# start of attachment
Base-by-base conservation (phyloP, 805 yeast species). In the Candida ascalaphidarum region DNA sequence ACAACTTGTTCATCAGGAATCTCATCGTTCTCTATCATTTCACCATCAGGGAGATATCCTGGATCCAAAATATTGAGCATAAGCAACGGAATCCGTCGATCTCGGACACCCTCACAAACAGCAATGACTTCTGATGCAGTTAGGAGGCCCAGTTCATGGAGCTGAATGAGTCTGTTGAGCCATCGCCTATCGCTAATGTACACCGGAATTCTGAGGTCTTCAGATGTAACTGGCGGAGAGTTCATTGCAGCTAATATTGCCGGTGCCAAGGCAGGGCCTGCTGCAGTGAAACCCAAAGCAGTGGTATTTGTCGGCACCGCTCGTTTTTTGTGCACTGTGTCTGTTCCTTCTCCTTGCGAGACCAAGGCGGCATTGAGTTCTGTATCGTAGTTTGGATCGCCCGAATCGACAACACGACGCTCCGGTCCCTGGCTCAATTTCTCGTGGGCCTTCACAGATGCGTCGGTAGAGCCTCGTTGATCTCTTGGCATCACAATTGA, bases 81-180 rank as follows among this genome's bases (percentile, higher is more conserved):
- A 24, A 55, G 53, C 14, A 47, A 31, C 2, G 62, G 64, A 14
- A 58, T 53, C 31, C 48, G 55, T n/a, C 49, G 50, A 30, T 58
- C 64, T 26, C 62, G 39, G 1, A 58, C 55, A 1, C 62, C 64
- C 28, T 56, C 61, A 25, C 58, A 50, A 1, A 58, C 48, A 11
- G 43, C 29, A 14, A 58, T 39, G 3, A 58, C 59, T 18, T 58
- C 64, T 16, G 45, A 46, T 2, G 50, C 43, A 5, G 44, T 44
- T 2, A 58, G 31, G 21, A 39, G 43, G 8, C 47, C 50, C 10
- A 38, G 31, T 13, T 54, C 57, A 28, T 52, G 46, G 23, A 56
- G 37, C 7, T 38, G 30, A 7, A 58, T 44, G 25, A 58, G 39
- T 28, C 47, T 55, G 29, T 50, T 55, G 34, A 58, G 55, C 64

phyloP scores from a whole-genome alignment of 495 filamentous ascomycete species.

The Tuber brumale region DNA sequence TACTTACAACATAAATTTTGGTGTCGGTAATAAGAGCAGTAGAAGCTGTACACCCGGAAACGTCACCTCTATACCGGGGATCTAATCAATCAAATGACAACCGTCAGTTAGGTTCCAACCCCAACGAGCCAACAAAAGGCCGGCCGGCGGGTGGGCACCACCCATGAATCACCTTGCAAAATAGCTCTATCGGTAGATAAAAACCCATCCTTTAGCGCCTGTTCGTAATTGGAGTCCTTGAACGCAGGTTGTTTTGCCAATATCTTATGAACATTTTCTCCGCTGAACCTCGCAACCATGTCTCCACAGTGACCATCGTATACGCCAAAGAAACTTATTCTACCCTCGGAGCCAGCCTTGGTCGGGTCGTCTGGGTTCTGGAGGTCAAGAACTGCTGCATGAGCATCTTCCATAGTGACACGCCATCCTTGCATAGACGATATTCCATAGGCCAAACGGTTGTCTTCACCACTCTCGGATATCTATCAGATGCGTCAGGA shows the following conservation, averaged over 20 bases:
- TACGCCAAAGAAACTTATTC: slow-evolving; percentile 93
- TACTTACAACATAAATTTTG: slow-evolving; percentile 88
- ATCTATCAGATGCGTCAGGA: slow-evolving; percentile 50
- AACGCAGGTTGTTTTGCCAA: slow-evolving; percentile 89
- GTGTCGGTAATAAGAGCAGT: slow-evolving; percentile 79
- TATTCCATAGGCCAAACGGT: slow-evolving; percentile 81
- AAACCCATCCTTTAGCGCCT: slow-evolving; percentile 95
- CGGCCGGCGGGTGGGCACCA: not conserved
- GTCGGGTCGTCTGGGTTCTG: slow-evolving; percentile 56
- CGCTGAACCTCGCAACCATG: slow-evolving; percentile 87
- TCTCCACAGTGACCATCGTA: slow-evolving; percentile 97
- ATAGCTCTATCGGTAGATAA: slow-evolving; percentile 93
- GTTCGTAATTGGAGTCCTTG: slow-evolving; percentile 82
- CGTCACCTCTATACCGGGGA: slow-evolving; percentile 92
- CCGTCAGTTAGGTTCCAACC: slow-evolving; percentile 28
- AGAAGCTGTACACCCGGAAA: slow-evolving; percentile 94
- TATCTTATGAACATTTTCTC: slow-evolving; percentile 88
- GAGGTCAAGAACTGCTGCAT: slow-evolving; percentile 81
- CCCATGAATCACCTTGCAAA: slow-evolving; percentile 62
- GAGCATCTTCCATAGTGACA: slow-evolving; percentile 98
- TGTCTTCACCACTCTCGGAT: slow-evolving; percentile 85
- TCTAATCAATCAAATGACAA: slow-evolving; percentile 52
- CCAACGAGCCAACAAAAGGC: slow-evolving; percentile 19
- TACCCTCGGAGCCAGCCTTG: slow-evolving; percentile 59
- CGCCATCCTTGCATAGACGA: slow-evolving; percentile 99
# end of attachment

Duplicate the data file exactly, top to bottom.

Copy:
Base-by-base conservation (phyloP, 805 yeast species). In the Candida ascalaphidarum region DNA sequence ACAACTTGTTCATCAGGAATCTCATCGTTCTCTATCATTTCACCATCAGGGAGATATCCTGGATCCAAAATATTGAGCATAAGCAACGGAATCCGTCGATCTCGGACACCCTCACAAACAGCAATGACTTCTGATGCAGTTAGGAGGCCCAGTTCATGGAGCTGAATGAGTCTGTTGAGCCATCGCCTATCGCTAATGTACACCGGAATTCTGAGGTCTTCAGATGTAACTGGCGGAGAGTTCATTGCAGCTAATATTGCCGGTGCCAAGGCAGGGCCTGCTGCAGTGAAACCCAAAGCAGTGGTATTTGTCGGCACCGCTCGTTTTTTGTGCACTGTGTCTGTTCCTTCTCCTTGCGAGACCAAGGCGGCATTGAGTTCTGTATCGTAGTTTGGATCGCCCGAATCGACAACACGACGCTCCGGTCCCTGGCTCAATTTCTCGTGGGCCTTCACAGATGCGTCGGTAGAGCCTCGTTGATCTCTTGGCATCACAATTGA, bases 81-180 rank as follows among this genome's bases (percentile, higher is more conserved):
- A 24, A 55, G 53, C 14, A 47, A 31, C 2, G 62, G 64, A 14
- A 58, T 53, C 31, C 48, G 55, T n/a, C 49, G 50, A 30, T 58
- C 64, T 26, C 62, G 39, G 1, A 58, C 55, A 1, C 62, C 64
- C 28, T 56, C 61, A 25, C 58, A 50, A 1, A 58, C 48, A 11
- G 43, C 29, A 14, A 58, T 39, G 3, A 58, C 59, T 18, T 58
- C 64, T 16, G 45, A 46, T 2, G 50, C 43, A 5, G 44, T 44
- T 2, A 58, G 31, G 21, A 39, G 43, G 8, C 47, C 50, C 10
- A 38, G 31, T 13, T 54, C 57, A 28, T 52, G 46, G 23, A 56
- G 37, C 7, T 38, G 30, A 7, A 58, T 44, G 25, A 58, G 39
- T 28, C 47, T 55, G 29, T 50, T 55, G 34, A 58, G 55, C 64

phyloP scores from a whole-genome alignment of 495 filamentous ascomycete species.

The Tuber brumale region DNA sequence TACTTACAACATAAATTTTGGTGTCGGTAATAAGAGCAGTAGAAGCTGTACACCCGGAAACGTCACCTCTATACCGGGGATCTAATCAATCAAATGACAACCGTCAGTTAGGTTCCAACCCCAACGAGCCAACAAAAGGCCGGCCGGCGGGTGGGCACCACCCATGAATCACCTTGCAAAATAGCTCTATCGGTAGATAAAAACCCATCCTTTAGCGCCTGTTCGTAATTGGAGTCCTTGAACGCAGGTTGTTTTGCCAATATCTTATGAACATTTTCTCCGCTGAACCTCGCAACCATGTCTCCACAGTGACCATCGTATACGCCAAAGAAACTTATTCTACCCTCGGAGCCAGCCTTGGTCGGGTCGTCTGGGTTCTGGAGGTCAAGAACTGCTGCATGAGCATCTTCCATAGTGACACGCCATCCTTGCATAGACGATATTCCATAGGCCAAACGGTTGTCTTCACCACTCTCGGATATCTATCAGATGCGTCAGGA shows the following conservation, averaged over 20 bases:
- TACGCCAAAGAAACTTATTC: slow-evolving; percentile 93
- TACTTACAACATAAATTTTG: slow-evolving; percentile 88
- ATCTATCAGATGCGTCAGGA: slow-evolving; percentile 50
- AACGCAGGTTGTTTTGCCAA: slow-evolving; percentile 89
- GTGTCGGTAATAAGAGCAGT: slow-evolving; percentile 79
- TATTCCATAGGCCAAACGGT: slow-evolving; percentile 81
- AAACCCATCCTTTAGCGCCT: slow-evolving; percentile 95
- CGGCCGGCGGGTGGGCACCA: not conserved
- GTCGGGTCGTCTGGGTTCTG: slow-evolving; percentile 56
- CGCTGAACCTCGCAACCATG: slow-evolving; percentile 87
- TCTCCACAGTGACCATCGTA: slow-evolving; percentile 97
- ATAGCTCTATCGGTAGATAA: slow-evolving; percentile 93
- GTTCGTAATTGGAGTCCTTG: slow-evolving; percentile 82
- CGTCACCTCTATACCGGGGA: slow-evolving; percentile 92
- CCGTCAGTTAGGTTCCAACC: slow-evolving; percentile 28
- AGAAGCTGTACACCCGGAAA: slow-evolving; percentile 94
- TATCTTATGAACATTTTCTC: slow-evolving; percentile 88
- GAGGTCAAGAACTGCTGCAT: slow-evolving; percentile 81
- CCCATGAATCACCTTGCAAA: slow-evolving; percentile 62
- GAGCATCTTCCATAGTGACA: slow-evolving; percentile 98
- TGTCTTCACCACTCTCGGAT: slow-evolving; percentile 85
- TCTAATCAATCAAATGACAA: slow-evolving; percentile 52
- CCAACGAGCCAACAAAAGGC: slow-evolving; percentile 19
- TACCCTCGGAGCCAGCCTTG: slow-evolving; percentile 59
- CGCCATCCTTGCATAGACGA: slow-evolving; percentile 99